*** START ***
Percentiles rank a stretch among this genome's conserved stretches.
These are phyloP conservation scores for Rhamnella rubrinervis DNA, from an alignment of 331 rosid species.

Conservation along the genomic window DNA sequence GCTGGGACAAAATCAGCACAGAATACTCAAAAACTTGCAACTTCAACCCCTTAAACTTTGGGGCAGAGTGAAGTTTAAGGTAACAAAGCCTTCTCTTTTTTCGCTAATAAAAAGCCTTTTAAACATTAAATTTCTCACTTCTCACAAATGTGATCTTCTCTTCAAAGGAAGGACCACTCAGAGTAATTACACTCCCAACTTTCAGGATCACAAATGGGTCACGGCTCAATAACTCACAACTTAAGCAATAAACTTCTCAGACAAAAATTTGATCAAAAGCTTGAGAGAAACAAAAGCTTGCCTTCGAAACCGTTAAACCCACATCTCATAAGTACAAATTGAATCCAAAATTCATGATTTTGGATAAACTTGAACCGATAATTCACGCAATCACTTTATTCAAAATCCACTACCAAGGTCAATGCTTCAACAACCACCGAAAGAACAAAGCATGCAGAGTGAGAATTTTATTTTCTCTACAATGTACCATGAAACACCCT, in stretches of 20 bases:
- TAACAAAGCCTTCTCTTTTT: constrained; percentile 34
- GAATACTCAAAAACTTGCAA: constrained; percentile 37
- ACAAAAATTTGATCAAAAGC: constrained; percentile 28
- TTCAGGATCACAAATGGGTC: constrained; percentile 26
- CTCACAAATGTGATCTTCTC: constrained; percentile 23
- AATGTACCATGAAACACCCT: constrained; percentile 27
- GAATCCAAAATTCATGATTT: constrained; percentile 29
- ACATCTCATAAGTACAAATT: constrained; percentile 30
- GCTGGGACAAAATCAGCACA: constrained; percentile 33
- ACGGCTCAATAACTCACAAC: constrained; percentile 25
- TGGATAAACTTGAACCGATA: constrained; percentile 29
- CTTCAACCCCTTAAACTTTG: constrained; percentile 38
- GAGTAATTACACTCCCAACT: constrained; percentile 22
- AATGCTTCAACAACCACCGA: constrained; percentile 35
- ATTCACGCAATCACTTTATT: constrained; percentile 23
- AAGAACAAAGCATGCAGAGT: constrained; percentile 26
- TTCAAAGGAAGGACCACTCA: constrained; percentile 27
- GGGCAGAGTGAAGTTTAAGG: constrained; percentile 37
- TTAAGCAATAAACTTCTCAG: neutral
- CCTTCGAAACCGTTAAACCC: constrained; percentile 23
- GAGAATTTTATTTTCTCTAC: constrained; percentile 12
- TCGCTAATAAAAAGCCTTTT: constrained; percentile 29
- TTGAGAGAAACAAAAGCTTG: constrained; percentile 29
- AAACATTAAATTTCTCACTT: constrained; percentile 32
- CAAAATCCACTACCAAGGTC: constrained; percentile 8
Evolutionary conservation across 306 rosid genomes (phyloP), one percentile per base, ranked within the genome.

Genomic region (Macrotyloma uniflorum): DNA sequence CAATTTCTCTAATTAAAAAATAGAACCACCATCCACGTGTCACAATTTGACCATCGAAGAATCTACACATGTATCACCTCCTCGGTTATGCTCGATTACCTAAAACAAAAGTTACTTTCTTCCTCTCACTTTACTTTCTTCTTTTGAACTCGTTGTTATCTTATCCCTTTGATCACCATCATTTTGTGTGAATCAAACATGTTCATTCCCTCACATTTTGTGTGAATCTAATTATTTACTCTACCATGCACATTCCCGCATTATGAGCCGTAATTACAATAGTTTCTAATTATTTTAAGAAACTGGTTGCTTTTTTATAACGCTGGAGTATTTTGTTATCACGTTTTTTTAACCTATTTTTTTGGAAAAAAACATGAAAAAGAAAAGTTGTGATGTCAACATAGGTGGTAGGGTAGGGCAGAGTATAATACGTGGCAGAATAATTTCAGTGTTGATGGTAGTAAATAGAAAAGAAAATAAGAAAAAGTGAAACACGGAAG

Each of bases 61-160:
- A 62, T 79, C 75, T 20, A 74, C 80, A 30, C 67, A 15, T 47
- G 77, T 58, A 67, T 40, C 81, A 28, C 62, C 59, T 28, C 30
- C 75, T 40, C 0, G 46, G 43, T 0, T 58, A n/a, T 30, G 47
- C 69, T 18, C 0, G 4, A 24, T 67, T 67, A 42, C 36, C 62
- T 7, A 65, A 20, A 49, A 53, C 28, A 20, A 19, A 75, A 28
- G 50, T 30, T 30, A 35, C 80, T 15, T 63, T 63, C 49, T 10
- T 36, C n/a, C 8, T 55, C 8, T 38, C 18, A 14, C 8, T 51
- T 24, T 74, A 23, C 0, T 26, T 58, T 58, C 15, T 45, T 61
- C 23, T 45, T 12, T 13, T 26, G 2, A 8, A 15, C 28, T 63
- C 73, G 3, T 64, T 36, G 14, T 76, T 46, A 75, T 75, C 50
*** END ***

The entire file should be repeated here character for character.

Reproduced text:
Percentiles rank a stretch among this genome's conserved stretches.
These are phyloP conservation scores for Rhamnella rubrinervis DNA, from an alignment of 331 rosid species.

Conservation along the genomic window DNA sequence GCTGGGACAAAATCAGCACAGAATACTCAAAAACTTGCAACTTCAACCCCTTAAACTTTGGGGCAGAGTGAAGTTTAAGGTAACAAAGCCTTCTCTTTTTTCGCTAATAAAAAGCCTTTTAAACATTAAATTTCTCACTTCTCACAAATGTGATCTTCTCTTCAAAGGAAGGACCACTCAGAGTAATTACACTCCCAACTTTCAGGATCACAAATGGGTCACGGCTCAATAACTCACAACTTAAGCAATAAACTTCTCAGACAAAAATTTGATCAAAAGCTTGAGAGAAACAAAAGCTTGCCTTCGAAACCGTTAAACCCACATCTCATAAGTACAAATTGAATCCAAAATTCATGATTTTGGATAAACTTGAACCGATAATTCACGCAATCACTTTATTCAAAATCCACTACCAAGGTCAATGCTTCAACAACCACCGAAAGAACAAAGCATGCAGAGTGAGAATTTTATTTTCTCTACAATGTACCATGAAACACCCT, in stretches of 20 bases:
- TAACAAAGCCTTCTCTTTTT: constrained; percentile 34
- GAATACTCAAAAACTTGCAA: constrained; percentile 37
- ACAAAAATTTGATCAAAAGC: constrained; percentile 28
- TTCAGGATCACAAATGGGTC: constrained; percentile 26
- CTCACAAATGTGATCTTCTC: constrained; percentile 23
- AATGTACCATGAAACACCCT: constrained; percentile 27
- GAATCCAAAATTCATGATTT: constrained; percentile 29
- ACATCTCATAAGTACAAATT: constrained; percentile 30
- GCTGGGACAAAATCAGCACA: constrained; percentile 33
- ACGGCTCAATAACTCACAAC: constrained; percentile 25
- TGGATAAACTTGAACCGATA: constrained; percentile 29
- CTTCAACCCCTTAAACTTTG: constrained; percentile 38
- GAGTAATTACACTCCCAACT: constrained; percentile 22
- AATGCTTCAACAACCACCGA: constrained; percentile 35
- ATTCACGCAATCACTTTATT: constrained; percentile 23
- AAGAACAAAGCATGCAGAGT: constrained; percentile 26
- TTCAAAGGAAGGACCACTCA: constrained; percentile 27
- GGGCAGAGTGAAGTTTAAGG: constrained; percentile 37
- TTAAGCAATAAACTTCTCAG: neutral
- CCTTCGAAACCGTTAAACCC: constrained; percentile 23
- GAGAATTTTATTTTCTCTAC: constrained; percentile 12
- TCGCTAATAAAAAGCCTTTT: constrained; percentile 29
- TTGAGAGAAACAAAAGCTTG: constrained; percentile 29
- AAACATTAAATTTCTCACTT: constrained; percentile 32
- CAAAATCCACTACCAAGGTC: constrained; percentile 8
Evolutionary conservation across 306 rosid genomes (phyloP), one percentile per base, ranked within the genome.

Genomic region (Macrotyloma uniflorum): DNA sequence CAATTTCTCTAATTAAAAAATAGAACCACCATCCACGTGTCACAATTTGACCATCGAAGAATCTACACATGTATCACCTCCTCGGTTATGCTCGATTACCTAAAACAAAAGTTACTTTCTTCCTCTCACTTTACTTTCTTCTTTTGAACTCGTTGTTATCTTATCCCTTTGATCACCATCATTTTGTGTGAATCAAACATGTTCATTCCCTCACATTTTGTGTGAATCTAATTATTTACTCTACCATGCACATTCCCGCATTATGAGCCGTAATTACAATAGTTTCTAATTATTTTAAGAAACTGGTTGCTTTTTTATAACGCTGGAGTATTTTGTTATCACGTTTTTTTAACCTATTTTTTTGGAAAAAAACATGAAAAAGAAAAGTTGTGATGTCAACATAGGTGGTAGGGTAGGGCAGAGTATAATACGTGGCAGAATAATTTCAGTGTTGATGGTAGTAAATAGAAAAGAAAATAAGAAAAAGTGAAACACGGAAG

Each of bases 61-160:
- A 62, T 79, C 75, T 20, A 74, C 80, A 30, C 67, A 15, T 47
- G 77, T 58, A 67, T 40, C 81, A 28, C 62, C 59, T 28, C 30
- C 75, T 40, C 0, G 46, G 43, T 0, T 58, A n/a, T 30, G 47
- C 69, T 18, C 0, G 4, A 24, T 67, T 67, A 42, C 36, C 62
- T 7, A 65, A 20, A 49, A 53, C 28, A 20, A 19, A 75, A 28
- G 50, T 30, T 30, A 35, C 80, T 15, T 63, T 63, C 49, T 10
- T 36, C n/a, C 8, T 55, C 8, T 38, C 18, A 14, C 8, T 51
- T 24, T 74, A 23, C 0, T 26, T 58, T 58, C 15, T 45, T 61
- C 23, T 45, T 12, T 13, T 26, G 2, A 8, A 15, C 28, T 63
- C 73, G 3, T 64, T 36, G 14, T 76, T 46, A 75, T 75, C 50